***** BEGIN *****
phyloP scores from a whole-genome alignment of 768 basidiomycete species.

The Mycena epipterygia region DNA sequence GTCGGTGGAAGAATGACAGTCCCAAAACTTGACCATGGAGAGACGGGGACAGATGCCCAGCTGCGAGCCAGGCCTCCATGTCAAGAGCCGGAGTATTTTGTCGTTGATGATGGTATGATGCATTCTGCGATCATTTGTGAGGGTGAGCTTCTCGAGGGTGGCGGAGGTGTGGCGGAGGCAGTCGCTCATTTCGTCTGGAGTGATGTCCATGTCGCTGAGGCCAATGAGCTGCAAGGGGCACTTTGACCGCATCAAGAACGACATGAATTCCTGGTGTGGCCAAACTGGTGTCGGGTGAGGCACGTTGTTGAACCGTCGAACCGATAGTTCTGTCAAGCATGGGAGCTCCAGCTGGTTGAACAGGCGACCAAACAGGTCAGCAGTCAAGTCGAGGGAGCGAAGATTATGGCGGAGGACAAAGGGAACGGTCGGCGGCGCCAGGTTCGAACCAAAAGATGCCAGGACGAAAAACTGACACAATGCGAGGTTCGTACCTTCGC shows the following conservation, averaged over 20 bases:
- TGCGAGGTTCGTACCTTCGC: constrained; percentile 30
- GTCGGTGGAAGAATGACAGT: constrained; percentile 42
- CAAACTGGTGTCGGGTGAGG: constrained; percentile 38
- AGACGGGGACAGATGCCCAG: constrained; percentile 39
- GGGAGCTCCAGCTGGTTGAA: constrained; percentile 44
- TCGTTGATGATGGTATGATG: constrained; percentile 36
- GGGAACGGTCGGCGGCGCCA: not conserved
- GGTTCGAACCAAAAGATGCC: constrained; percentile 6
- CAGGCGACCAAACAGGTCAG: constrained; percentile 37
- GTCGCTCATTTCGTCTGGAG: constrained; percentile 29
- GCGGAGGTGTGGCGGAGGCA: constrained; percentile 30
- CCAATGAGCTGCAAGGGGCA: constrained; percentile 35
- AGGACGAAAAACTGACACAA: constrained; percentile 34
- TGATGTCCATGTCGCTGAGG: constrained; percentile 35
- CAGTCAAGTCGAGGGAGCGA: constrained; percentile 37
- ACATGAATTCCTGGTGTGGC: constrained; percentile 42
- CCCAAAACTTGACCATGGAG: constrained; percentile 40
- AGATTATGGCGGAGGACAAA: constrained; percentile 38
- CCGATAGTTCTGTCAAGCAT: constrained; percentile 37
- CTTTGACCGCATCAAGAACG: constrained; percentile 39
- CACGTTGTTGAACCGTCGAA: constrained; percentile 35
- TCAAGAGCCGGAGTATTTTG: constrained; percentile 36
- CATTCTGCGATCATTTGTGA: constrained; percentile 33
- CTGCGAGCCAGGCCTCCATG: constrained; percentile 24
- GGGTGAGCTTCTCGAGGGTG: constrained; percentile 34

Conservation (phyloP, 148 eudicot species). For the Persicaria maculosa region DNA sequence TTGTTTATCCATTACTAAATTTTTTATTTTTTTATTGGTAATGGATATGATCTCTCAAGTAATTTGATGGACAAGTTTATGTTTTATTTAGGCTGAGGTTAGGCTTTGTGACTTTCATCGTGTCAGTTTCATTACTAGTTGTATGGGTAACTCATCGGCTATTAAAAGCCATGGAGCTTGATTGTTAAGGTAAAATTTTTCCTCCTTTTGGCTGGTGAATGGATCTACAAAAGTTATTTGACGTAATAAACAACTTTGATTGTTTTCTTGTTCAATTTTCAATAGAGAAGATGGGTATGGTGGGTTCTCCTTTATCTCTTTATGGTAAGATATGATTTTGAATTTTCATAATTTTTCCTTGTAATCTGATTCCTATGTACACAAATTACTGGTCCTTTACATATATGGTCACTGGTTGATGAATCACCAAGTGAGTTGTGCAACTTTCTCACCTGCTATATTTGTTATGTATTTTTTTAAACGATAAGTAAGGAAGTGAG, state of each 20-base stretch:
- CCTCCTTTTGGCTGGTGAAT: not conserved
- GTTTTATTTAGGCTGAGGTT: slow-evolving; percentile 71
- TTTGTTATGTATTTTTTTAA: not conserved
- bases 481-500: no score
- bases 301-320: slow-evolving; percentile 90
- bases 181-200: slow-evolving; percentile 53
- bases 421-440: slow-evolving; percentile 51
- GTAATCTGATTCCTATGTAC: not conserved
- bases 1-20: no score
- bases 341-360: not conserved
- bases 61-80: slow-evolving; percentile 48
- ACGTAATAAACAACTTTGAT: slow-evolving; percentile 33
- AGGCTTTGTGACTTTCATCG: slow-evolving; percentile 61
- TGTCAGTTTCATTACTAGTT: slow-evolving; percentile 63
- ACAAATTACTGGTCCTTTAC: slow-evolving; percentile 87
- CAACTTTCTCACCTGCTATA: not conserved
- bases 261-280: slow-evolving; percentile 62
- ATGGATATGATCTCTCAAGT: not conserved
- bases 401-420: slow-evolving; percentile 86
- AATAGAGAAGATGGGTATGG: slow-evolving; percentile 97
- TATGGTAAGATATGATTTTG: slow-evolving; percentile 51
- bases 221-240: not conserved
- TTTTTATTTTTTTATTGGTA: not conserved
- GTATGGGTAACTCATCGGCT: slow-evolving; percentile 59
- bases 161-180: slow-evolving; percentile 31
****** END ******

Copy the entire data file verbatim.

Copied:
phyloP scores from a whole-genome alignment of 768 basidiomycete species.

The Mycena epipterygia region DNA sequence GTCGGTGGAAGAATGACAGTCCCAAAACTTGACCATGGAGAGACGGGGACAGATGCCCAGCTGCGAGCCAGGCCTCCATGTCAAGAGCCGGAGTATTTTGTCGTTGATGATGGTATGATGCATTCTGCGATCATTTGTGAGGGTGAGCTTCTCGAGGGTGGCGGAGGTGTGGCGGAGGCAGTCGCTCATTTCGTCTGGAGTGATGTCCATGTCGCTGAGGCCAATGAGCTGCAAGGGGCACTTTGACCGCATCAAGAACGACATGAATTCCTGGTGTGGCCAAACTGGTGTCGGGTGAGGCACGTTGTTGAACCGTCGAACCGATAGTTCTGTCAAGCATGGGAGCTCCAGCTGGTTGAACAGGCGACCAAACAGGTCAGCAGTCAAGTCGAGGGAGCGAAGATTATGGCGGAGGACAAAGGGAACGGTCGGCGGCGCCAGGTTCGAACCAAAAGATGCCAGGACGAAAAACTGACACAATGCGAGGTTCGTACCTTCGC shows the following conservation, averaged over 20 bases:
- TGCGAGGTTCGTACCTTCGC: constrained; percentile 30
- GTCGGTGGAAGAATGACAGT: constrained; percentile 42
- CAAACTGGTGTCGGGTGAGG: constrained; percentile 38
- AGACGGGGACAGATGCCCAG: constrained; percentile 39
- GGGAGCTCCAGCTGGTTGAA: constrained; percentile 44
- TCGTTGATGATGGTATGATG: constrained; percentile 36
- GGGAACGGTCGGCGGCGCCA: not conserved
- GGTTCGAACCAAAAGATGCC: constrained; percentile 6
- CAGGCGACCAAACAGGTCAG: constrained; percentile 37
- GTCGCTCATTTCGTCTGGAG: constrained; percentile 29
- GCGGAGGTGTGGCGGAGGCA: constrained; percentile 30
- CCAATGAGCTGCAAGGGGCA: constrained; percentile 35
- AGGACGAAAAACTGACACAA: constrained; percentile 34
- TGATGTCCATGTCGCTGAGG: constrained; percentile 35
- CAGTCAAGTCGAGGGAGCGA: constrained; percentile 37
- ACATGAATTCCTGGTGTGGC: constrained; percentile 42
- CCCAAAACTTGACCATGGAG: constrained; percentile 40
- AGATTATGGCGGAGGACAAA: constrained; percentile 38
- CCGATAGTTCTGTCAAGCAT: constrained; percentile 37
- CTTTGACCGCATCAAGAACG: constrained; percentile 39
- CACGTTGTTGAACCGTCGAA: constrained; percentile 35
- TCAAGAGCCGGAGTATTTTG: constrained; percentile 36
- CATTCTGCGATCATTTGTGA: constrained; percentile 33
- CTGCGAGCCAGGCCTCCATG: constrained; percentile 24
- GGGTGAGCTTCTCGAGGGTG: constrained; percentile 34

Conservation (phyloP, 148 eudicot species). For the Persicaria maculosa region DNA sequence TTGTTTATCCATTACTAAATTTTTTATTTTTTTATTGGTAATGGATATGATCTCTCAAGTAATTTGATGGACAAGTTTATGTTTTATTTAGGCTGAGGTTAGGCTTTGTGACTTTCATCGTGTCAGTTTCATTACTAGTTGTATGGGTAACTCATCGGCTATTAAAAGCCATGGAGCTTGATTGTTAAGGTAAAATTTTTCCTCCTTTTGGCTGGTGAATGGATCTACAAAAGTTATTTGACGTAATAAACAACTTTGATTGTTTTCTTGTTCAATTTTCAATAGAGAAGATGGGTATGGTGGGTTCTCCTTTATCTCTTTATGGTAAGATATGATTTTGAATTTTCATAATTTTTCCTTGTAATCTGATTCCTATGTACACAAATTACTGGTCCTTTACATATATGGTCACTGGTTGATGAATCACCAAGTGAGTTGTGCAACTTTCTCACCTGCTATATTTGTTATGTATTTTTTTAAACGATAAGTAAGGAAGTGAG, state of each 20-base stretch:
- CCTCCTTTTGGCTGGTGAAT: not conserved
- GTTTTATTTAGGCTGAGGTT: slow-evolving; percentile 71
- TTTGTTATGTATTTTTTTAA: not conserved
- bases 481-500: no score
- bases 301-320: slow-evolving; percentile 90
- bases 181-200: slow-evolving; percentile 53
- bases 421-440: slow-evolving; percentile 51
- GTAATCTGATTCCTATGTAC: not conserved
- bases 1-20: no score
- bases 341-360: not conserved
- bases 61-80: slow-evolving; percentile 48
- ACGTAATAAACAACTTTGAT: slow-evolving; percentile 33
- AGGCTTTGTGACTTTCATCG: slow-evolving; percentile 61
- TGTCAGTTTCATTACTAGTT: slow-evolving; percentile 63
- ACAAATTACTGGTCCTTTAC: slow-evolving; percentile 87
- CAACTTTCTCACCTGCTATA: not conserved
- bases 261-280: slow-evolving; percentile 62
- ATGGATATGATCTCTCAAGT: not conserved
- bases 401-420: slow-evolving; percentile 86
- AATAGAGAAGATGGGTATGG: slow-evolving; percentile 97
- TATGGTAAGATATGATTTTG: slow-evolving; percentile 51
- bases 221-240: not conserved
- TTTTTATTTTTTTATTGGTA: not conserved
- GTATGGGTAACTCATCGGCT: slow-evolving; percentile 59
- bases 161-180: slow-evolving; percentile 31